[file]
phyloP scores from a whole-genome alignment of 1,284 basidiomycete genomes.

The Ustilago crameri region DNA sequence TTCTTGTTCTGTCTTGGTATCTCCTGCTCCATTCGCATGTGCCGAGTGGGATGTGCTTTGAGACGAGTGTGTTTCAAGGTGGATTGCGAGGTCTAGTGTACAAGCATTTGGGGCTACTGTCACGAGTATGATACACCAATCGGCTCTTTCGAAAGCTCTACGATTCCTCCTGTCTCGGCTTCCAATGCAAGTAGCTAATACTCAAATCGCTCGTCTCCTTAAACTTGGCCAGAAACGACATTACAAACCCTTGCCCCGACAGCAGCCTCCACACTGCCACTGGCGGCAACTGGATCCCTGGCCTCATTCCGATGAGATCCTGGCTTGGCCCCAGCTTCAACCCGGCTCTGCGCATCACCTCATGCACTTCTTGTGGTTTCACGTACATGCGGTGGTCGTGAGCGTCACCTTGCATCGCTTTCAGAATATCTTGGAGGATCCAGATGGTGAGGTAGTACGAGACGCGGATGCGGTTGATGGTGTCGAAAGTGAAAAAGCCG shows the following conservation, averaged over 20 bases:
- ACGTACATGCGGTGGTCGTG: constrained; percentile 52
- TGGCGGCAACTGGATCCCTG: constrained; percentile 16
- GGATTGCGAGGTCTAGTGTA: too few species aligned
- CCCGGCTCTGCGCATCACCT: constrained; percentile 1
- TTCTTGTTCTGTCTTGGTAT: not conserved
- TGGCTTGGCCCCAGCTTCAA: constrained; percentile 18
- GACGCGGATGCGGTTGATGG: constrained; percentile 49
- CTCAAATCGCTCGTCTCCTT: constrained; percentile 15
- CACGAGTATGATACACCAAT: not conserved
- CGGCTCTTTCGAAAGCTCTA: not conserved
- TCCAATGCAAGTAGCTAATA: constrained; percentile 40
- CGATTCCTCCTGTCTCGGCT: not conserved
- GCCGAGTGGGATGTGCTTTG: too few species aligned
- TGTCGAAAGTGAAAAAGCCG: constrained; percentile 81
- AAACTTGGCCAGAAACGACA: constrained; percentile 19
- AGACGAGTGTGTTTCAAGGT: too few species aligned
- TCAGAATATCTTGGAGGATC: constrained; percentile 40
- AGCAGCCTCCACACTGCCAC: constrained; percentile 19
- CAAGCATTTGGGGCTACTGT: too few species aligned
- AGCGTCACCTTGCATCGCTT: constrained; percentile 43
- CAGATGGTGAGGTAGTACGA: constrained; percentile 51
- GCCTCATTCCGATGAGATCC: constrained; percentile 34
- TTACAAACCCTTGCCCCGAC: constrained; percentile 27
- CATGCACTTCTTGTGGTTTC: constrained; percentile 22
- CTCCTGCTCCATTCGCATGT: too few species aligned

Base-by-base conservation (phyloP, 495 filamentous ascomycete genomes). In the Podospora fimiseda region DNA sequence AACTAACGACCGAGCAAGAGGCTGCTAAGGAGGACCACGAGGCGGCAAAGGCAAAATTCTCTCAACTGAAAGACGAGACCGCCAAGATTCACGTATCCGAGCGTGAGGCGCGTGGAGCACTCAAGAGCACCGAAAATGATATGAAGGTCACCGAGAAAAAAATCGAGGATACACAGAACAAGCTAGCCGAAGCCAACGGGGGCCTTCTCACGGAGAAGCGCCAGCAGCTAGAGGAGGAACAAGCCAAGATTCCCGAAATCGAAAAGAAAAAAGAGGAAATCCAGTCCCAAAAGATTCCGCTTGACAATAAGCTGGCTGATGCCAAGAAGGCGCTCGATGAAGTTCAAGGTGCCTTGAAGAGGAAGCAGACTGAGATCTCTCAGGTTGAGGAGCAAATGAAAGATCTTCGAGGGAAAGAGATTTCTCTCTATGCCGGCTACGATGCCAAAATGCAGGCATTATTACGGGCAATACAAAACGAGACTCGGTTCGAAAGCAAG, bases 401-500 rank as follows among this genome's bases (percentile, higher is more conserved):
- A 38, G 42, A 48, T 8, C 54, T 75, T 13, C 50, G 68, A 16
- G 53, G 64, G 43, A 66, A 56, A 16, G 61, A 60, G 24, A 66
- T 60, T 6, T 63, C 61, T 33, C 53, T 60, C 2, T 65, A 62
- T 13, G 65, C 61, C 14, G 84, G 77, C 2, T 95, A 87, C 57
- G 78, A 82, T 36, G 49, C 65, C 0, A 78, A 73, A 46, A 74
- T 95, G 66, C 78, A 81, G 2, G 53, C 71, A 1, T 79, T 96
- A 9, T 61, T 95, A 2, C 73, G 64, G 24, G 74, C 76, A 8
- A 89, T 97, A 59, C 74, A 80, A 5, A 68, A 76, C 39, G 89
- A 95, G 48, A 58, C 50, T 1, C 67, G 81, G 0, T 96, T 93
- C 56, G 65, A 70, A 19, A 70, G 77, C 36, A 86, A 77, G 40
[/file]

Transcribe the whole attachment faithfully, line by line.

phyloP scores from a whole-genome alignment of 1,284 basidiomycete genomes.

The Ustilago crameri region DNA sequence TTCTTGTTCTGTCTTGGTATCTCCTGCTCCATTCGCATGTGCCGAGTGGGATGTGCTTTGAGACGAGTGTGTTTCAAGGTGGATTGCGAGGTCTAGTGTACAAGCATTTGGGGCTACTGTCACGAGTATGATACACCAATCGGCTCTTTCGAAAGCTCTACGATTCCTCCTGTCTCGGCTTCCAATGCAAGTAGCTAATACTCAAATCGCTCGTCTCCTTAAACTTGGCCAGAAACGACATTACAAACCCTTGCCCCGACAGCAGCCTCCACACTGCCACTGGCGGCAACTGGATCCCTGGCCTCATTCCGATGAGATCCTGGCTTGGCCCCAGCTTCAACCCGGCTCTGCGCATCACCTCATGCACTTCTTGTGGTTTCACGTACATGCGGTGGTCGTGAGCGTCACCTTGCATCGCTTTCAGAATATCTTGGAGGATCCAGATGGTGAGGTAGTACGAGACGCGGATGCGGTTGATGGTGTCGAAAGTGAAAAAGCCG shows the following conservation, averaged over 20 bases:
- ACGTACATGCGGTGGTCGTG: constrained; percentile 52
- TGGCGGCAACTGGATCCCTG: constrained; percentile 16
- GGATTGCGAGGTCTAGTGTA: too few species aligned
- CCCGGCTCTGCGCATCACCT: constrained; percentile 1
- TTCTTGTTCTGTCTTGGTAT: not conserved
- TGGCTTGGCCCCAGCTTCAA: constrained; percentile 18
- GACGCGGATGCGGTTGATGG: constrained; percentile 49
- CTCAAATCGCTCGTCTCCTT: constrained; percentile 15
- CACGAGTATGATACACCAAT: not conserved
- CGGCTCTTTCGAAAGCTCTA: not conserved
- TCCAATGCAAGTAGCTAATA: constrained; percentile 40
- CGATTCCTCCTGTCTCGGCT: not conserved
- GCCGAGTGGGATGTGCTTTG: too few species aligned
- TGTCGAAAGTGAAAAAGCCG: constrained; percentile 81
- AAACTTGGCCAGAAACGACA: constrained; percentile 19
- AGACGAGTGTGTTTCAAGGT: too few species aligned
- TCAGAATATCTTGGAGGATC: constrained; percentile 40
- AGCAGCCTCCACACTGCCAC: constrained; percentile 19
- CAAGCATTTGGGGCTACTGT: too few species aligned
- AGCGTCACCTTGCATCGCTT: constrained; percentile 43
- CAGATGGTGAGGTAGTACGA: constrained; percentile 51
- GCCTCATTCCGATGAGATCC: constrained; percentile 34
- TTACAAACCCTTGCCCCGAC: constrained; percentile 27
- CATGCACTTCTTGTGGTTTC: constrained; percentile 22
- CTCCTGCTCCATTCGCATGT: too few species aligned

Base-by-base conservation (phyloP, 495 filamentous ascomycete genomes). In the Podospora fimiseda region DNA sequence AACTAACGACCGAGCAAGAGGCTGCTAAGGAGGACCACGAGGCGGCAAAGGCAAAATTCTCTCAACTGAAAGACGAGACCGCCAAGATTCACGTATCCGAGCGTGAGGCGCGTGGAGCACTCAAGAGCACCGAAAATGATATGAAGGTCACCGAGAAAAAAATCGAGGATACACAGAACAAGCTAGCCGAAGCCAACGGGGGCCTTCTCACGGAGAAGCGCCAGCAGCTAGAGGAGGAACAAGCCAAGATTCCCGAAATCGAAAAGAAAAAAGAGGAAATCCAGTCCCAAAAGATTCCGCTTGACAATAAGCTGGCTGATGCCAAGAAGGCGCTCGATGAAGTTCAAGGTGCCTTGAAGAGGAAGCAGACTGAGATCTCTCAGGTTGAGGAGCAAATGAAAGATCTTCGAGGGAAAGAGATTTCTCTCTATGCCGGCTACGATGCCAAAATGCAGGCATTATTACGGGCAATACAAAACGAGACTCGGTTCGAAAGCAAG, bases 401-500 rank as follows among this genome's bases (percentile, higher is more conserved):
- A 38, G 42, A 48, T 8, C 54, T 75, T 13, C 50, G 68, A 16
- G 53, G 64, G 43, A 66, A 56, A 16, G 61, A 60, G 24, A 66
- T 60, T 6, T 63, C 61, T 33, C 53, T 60, C 2, T 65, A 62
- T 13, G 65, C 61, C 14, G 84, G 77, C 2, T 95, A 87, C 57
- G 78, A 82, T 36, G 49, C 65, C 0, A 78, A 73, A 46, A 74
- T 95, G 66, C 78, A 81, G 2, G 53, C 71, A 1, T 79, T 96
- A 9, T 61, T 95, A 2, C 73, G 64, G 24, G 74, C 76, A 8
- A 89, T 97, A 59, C 74, A 80, A 5, A 68, A 76, C 39, G 89
- A 95, G 48, A 58, C 50, T 1, C 67, G 81, G 0, T 96, T 93
- C 56, G 65, A 70, A 19, A 70, G 77, C 36, A 86, A 77, G 40